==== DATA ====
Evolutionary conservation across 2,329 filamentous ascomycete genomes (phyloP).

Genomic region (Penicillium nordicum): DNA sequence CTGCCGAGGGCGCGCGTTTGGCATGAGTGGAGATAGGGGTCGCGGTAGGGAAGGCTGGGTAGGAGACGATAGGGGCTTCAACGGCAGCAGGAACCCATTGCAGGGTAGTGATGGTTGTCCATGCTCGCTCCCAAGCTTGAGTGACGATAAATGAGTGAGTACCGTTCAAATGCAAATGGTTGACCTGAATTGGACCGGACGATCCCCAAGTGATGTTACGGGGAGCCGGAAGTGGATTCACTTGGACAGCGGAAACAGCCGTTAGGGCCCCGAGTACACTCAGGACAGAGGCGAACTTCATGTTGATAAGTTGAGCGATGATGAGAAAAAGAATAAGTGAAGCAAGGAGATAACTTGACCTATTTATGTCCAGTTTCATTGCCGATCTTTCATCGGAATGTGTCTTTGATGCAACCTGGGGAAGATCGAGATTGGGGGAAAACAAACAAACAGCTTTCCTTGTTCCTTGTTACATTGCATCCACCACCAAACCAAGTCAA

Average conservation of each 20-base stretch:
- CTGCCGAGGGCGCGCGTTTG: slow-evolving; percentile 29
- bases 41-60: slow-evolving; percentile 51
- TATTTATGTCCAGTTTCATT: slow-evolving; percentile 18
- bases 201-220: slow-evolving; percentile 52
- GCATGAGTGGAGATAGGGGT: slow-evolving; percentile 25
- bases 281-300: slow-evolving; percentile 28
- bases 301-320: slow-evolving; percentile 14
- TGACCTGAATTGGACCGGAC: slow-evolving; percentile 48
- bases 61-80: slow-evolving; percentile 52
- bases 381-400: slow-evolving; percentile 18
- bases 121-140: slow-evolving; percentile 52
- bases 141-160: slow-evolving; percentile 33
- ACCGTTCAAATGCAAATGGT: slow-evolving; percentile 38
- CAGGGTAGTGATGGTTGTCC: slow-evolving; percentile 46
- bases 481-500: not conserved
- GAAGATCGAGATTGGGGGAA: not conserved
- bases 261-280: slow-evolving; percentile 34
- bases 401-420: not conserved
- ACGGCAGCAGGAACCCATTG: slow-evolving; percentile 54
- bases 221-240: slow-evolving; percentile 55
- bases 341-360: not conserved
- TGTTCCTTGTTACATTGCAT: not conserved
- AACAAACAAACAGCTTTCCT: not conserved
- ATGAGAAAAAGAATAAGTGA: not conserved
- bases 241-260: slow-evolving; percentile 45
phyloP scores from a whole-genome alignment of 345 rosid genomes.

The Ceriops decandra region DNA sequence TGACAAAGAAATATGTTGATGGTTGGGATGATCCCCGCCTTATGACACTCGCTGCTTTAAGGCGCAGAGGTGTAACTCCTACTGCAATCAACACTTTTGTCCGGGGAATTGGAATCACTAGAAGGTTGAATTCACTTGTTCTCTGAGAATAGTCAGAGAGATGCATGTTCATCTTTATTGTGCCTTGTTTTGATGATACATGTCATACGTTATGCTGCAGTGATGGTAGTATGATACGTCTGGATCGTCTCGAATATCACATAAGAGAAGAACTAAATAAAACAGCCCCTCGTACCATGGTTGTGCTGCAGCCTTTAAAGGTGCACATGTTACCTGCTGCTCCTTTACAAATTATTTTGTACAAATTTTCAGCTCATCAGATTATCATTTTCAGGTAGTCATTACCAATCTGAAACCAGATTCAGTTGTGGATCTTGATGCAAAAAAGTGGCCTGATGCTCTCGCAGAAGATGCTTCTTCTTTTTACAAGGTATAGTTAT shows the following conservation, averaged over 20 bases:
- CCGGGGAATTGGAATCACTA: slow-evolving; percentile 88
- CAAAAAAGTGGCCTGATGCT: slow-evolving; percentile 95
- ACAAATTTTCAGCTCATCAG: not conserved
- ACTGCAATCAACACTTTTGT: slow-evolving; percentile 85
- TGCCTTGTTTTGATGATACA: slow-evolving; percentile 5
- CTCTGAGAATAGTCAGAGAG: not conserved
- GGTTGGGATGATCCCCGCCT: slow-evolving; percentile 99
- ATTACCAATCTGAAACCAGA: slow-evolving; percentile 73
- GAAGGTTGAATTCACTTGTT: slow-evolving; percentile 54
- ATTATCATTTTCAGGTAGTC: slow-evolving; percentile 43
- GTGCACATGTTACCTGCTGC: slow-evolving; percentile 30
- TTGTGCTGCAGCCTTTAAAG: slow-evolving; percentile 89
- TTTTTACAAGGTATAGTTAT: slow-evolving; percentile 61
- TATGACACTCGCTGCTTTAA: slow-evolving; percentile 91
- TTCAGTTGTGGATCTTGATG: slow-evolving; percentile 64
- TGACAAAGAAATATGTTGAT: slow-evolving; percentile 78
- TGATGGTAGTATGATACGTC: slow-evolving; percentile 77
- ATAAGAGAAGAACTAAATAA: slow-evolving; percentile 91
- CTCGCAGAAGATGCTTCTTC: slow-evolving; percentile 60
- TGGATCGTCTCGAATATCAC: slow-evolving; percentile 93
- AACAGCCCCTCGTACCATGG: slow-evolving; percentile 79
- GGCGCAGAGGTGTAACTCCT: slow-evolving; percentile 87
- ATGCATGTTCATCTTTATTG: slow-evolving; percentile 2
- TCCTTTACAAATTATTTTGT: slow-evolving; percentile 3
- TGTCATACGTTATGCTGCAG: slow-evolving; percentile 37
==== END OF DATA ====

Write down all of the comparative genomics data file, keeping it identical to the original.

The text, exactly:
Evolutionary conservation across 2,329 filamentous ascomycete genomes (phyloP).

Genomic region (Penicillium nordicum): DNA sequence CTGCCGAGGGCGCGCGTTTGGCATGAGTGGAGATAGGGGTCGCGGTAGGGAAGGCTGGGTAGGAGACGATAGGGGCTTCAACGGCAGCAGGAACCCATTGCAGGGTAGTGATGGTTGTCCATGCTCGCTCCCAAGCTTGAGTGACGATAAATGAGTGAGTACCGTTCAAATGCAAATGGTTGACCTGAATTGGACCGGACGATCCCCAAGTGATGTTACGGGGAGCCGGAAGTGGATTCACTTGGACAGCGGAAACAGCCGTTAGGGCCCCGAGTACACTCAGGACAGAGGCGAACTTCATGTTGATAAGTTGAGCGATGATGAGAAAAAGAATAAGTGAAGCAAGGAGATAACTTGACCTATTTATGTCCAGTTTCATTGCCGATCTTTCATCGGAATGTGTCTTTGATGCAACCTGGGGAAGATCGAGATTGGGGGAAAACAAACAAACAGCTTTCCTTGTTCCTTGTTACATTGCATCCACCACCAAACCAAGTCAA

Average conservation of each 20-base stretch:
- CTGCCGAGGGCGCGCGTTTG: slow-evolving; percentile 29
- bases 41-60: slow-evolving; percentile 51
- TATTTATGTCCAGTTTCATT: slow-evolving; percentile 18
- bases 201-220: slow-evolving; percentile 52
- GCATGAGTGGAGATAGGGGT: slow-evolving; percentile 25
- bases 281-300: slow-evolving; percentile 28
- bases 301-320: slow-evolving; percentile 14
- TGACCTGAATTGGACCGGAC: slow-evolving; percentile 48
- bases 61-80: slow-evolving; percentile 52
- bases 381-400: slow-evolving; percentile 18
- bases 121-140: slow-evolving; percentile 52
- bases 141-160: slow-evolving; percentile 33
- ACCGTTCAAATGCAAATGGT: slow-evolving; percentile 38
- CAGGGTAGTGATGGTTGTCC: slow-evolving; percentile 46
- bases 481-500: not conserved
- GAAGATCGAGATTGGGGGAA: not conserved
- bases 261-280: slow-evolving; percentile 34
- bases 401-420: not conserved
- ACGGCAGCAGGAACCCATTG: slow-evolving; percentile 54
- bases 221-240: slow-evolving; percentile 55
- bases 341-360: not conserved
- TGTTCCTTGTTACATTGCAT: not conserved
- AACAAACAAACAGCTTTCCT: not conserved
- ATGAGAAAAAGAATAAGTGA: not conserved
- bases 241-260: slow-evolving; percentile 45
phyloP scores from a whole-genome alignment of 345 rosid genomes.

The Ceriops decandra region DNA sequence TGACAAAGAAATATGTTGATGGTTGGGATGATCCCCGCCTTATGACACTCGCTGCTTTAAGGCGCAGAGGTGTAACTCCTACTGCAATCAACACTTTTGTCCGGGGAATTGGAATCACTAGAAGGTTGAATTCACTTGTTCTCTGAGAATAGTCAGAGAGATGCATGTTCATCTTTATTGTGCCTTGTTTTGATGATACATGTCATACGTTATGCTGCAGTGATGGTAGTATGATACGTCTGGATCGTCTCGAATATCACATAAGAGAAGAACTAAATAAAACAGCCCCTCGTACCATGGTTGTGCTGCAGCCTTTAAAGGTGCACATGTTACCTGCTGCTCCTTTACAAATTATTTTGTACAAATTTTCAGCTCATCAGATTATCATTTTCAGGTAGTCATTACCAATCTGAAACCAGATTCAGTTGTGGATCTTGATGCAAAAAAGTGGCCTGATGCTCTCGCAGAAGATGCTTCTTCTTTTTACAAGGTATAGTTAT shows the following conservation, averaged over 20 bases:
- CCGGGGAATTGGAATCACTA: slow-evolving; percentile 88
- CAAAAAAGTGGCCTGATGCT: slow-evolving; percentile 95
- ACAAATTTTCAGCTCATCAG: not conserved
- ACTGCAATCAACACTTTTGT: slow-evolving; percentile 85
- TGCCTTGTTTTGATGATACA: slow-evolving; percentile 5
- CTCTGAGAATAGTCAGAGAG: not conserved
- GGTTGGGATGATCCCCGCCT: slow-evolving; percentile 99
- ATTACCAATCTGAAACCAGA: slow-evolving; percentile 73
- GAAGGTTGAATTCACTTGTT: slow-evolving; percentile 54
- ATTATCATTTTCAGGTAGTC: slow-evolving; percentile 43
- GTGCACATGTTACCTGCTGC: slow-evolving; percentile 30
- TTGTGCTGCAGCCTTTAAAG: slow-evolving; percentile 89
- TTTTTACAAGGTATAGTTAT: slow-evolving; percentile 61
- TATGACACTCGCTGCTTTAA: slow-evolving; percentile 91
- TTCAGTTGTGGATCTTGATG: slow-evolving; percentile 64
- TGACAAAGAAATATGTTGAT: slow-evolving; percentile 78
- TGATGGTAGTATGATACGTC: slow-evolving; percentile 77
- ATAAGAGAAGAACTAAATAA: slow-evolving; percentile 91
- CTCGCAGAAGATGCTTCTTC: slow-evolving; percentile 60
- TGGATCGTCTCGAATATCAC: slow-evolving; percentile 93
- AACAGCCCCTCGTACCATGG: slow-evolving; percentile 79
- GGCGCAGAGGTGTAACTCCT: slow-evolving; percentile 87
- ATGCATGTTCATCTTTATTG: slow-evolving; percentile 2
- TCCTTTACAAATTATTTTGT: slow-evolving; percentile 3
- TGTCATACGTTATGCTGCAG: slow-evolving; percentile 37